Human Rights Brief
A Legal Resource for the International Human Rights Community

Volume 13 Issue 2
Winter 2006

Prosecutor v. Mikaeli Muhimana
Case No. ICTR-95-1B-T

by Robin Murphy*
edited by Anne Heindel**

On April 28, 2005, the ICTR Trial Chamber delivered its judgment in the case of Prosecutor v. Mikaeli Muhimana. Muhimana, the former conseiller of Gishyita Secteur, was indicted on four counts - genocide, complicity in genocide, murder as a crime against humanity, and rape as a crime against humanity - based on his participation in events in the Bisesero area and Gishyita Commune between April and June 1994. The Trial Chamber found Muhimana guilty on all counts with the exception of complicity in genocide, which was charged in the alternative to genocide, and imposed three concurrent life sentences.

In finding Muhimana guilty of genocide, the Chamber noted his participation in several attacks on Tutsi civilians during which he shot at Tutsi refugees, raped Tutsi women, and threw a grenade into Mubuga Church, where Tutsi refugees were gathered. The Chamber then determined from his deeds, utterances, and the sheer scale of the attacks, during which a significant number of Tutsis died or were seriously injured, that Muhimana had committed these acts with the specific intent to destroy the Tutsi group in whole or in part. For example, he directed Hutu refugees to exit the church before he threw the grenade and specifically referred to the Tutsi ethnicity of his victims during his crimes.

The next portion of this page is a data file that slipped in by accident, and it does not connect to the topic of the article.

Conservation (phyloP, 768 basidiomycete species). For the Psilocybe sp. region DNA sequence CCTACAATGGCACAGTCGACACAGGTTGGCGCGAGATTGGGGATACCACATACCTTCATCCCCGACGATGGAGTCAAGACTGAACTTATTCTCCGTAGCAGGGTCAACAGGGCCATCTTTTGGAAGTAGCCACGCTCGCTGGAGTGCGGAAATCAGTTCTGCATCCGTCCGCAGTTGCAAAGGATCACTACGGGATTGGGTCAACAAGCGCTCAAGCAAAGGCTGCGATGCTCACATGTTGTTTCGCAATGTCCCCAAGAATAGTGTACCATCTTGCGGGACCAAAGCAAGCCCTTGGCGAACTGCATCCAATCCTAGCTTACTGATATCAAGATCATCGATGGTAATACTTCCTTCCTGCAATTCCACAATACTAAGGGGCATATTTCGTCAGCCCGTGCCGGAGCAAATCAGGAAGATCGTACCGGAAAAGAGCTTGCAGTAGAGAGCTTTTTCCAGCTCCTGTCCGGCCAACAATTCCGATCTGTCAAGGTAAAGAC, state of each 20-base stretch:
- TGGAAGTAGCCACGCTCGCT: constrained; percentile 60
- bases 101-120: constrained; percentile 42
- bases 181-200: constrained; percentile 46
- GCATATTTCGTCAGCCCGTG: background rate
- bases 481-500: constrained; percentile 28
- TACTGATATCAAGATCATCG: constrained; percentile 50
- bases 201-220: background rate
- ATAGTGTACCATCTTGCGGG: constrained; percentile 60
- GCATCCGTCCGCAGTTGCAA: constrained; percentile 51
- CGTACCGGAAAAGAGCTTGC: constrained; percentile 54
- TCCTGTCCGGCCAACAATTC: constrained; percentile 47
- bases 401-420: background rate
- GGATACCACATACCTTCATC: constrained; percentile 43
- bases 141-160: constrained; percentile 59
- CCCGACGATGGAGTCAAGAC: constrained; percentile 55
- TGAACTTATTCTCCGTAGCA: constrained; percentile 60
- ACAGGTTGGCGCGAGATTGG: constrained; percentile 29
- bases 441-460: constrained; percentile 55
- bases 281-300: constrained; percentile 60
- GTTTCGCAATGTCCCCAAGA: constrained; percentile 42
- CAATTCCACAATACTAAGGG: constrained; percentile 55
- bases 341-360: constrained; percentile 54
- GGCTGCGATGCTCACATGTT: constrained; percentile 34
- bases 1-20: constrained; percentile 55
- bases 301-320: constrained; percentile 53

Muhimana was found guilty of the crimes against humanity of murder and rape for committing these acts with the knowledge that they formed part of a discriminatory, widespread, and systematic attack against Tutsi civilians. The Trial Chamber determined that he had intentionally killed when he threw the grenade at Tutsi refugees gathered in the church (causing the death of one man), when he instigated the murder of two Tutsi sisters, and when he participated in the decapitation of a Tutsi businessman. Additionally, he was found to have murdered Pascasie Mukaremera, a pregnant woman, by disemboweling her after telling a gathering of fellow Hutu assailants that he wanted to see what a fetus looked like in its mother's womb. After opening her stomach with his machete, Muhimana removed the baby, who cried for some time before dying, while other assailants cut off Mukaremera's arms and stuck sharpened sticks into them. Although the Prosecution originally charged Muhimana with instructing another man to murder Pascasie Mukaremera, the evidence showed that Muhimana was responsible for her murder. The Trial Chamber found that Muhimana suffered no prejudice as a result of this defect in the indictment because he received timely, clear, and consistent information describing the factual basis of the crime of which he was accused. Moreover, the defense raised no objection to the error.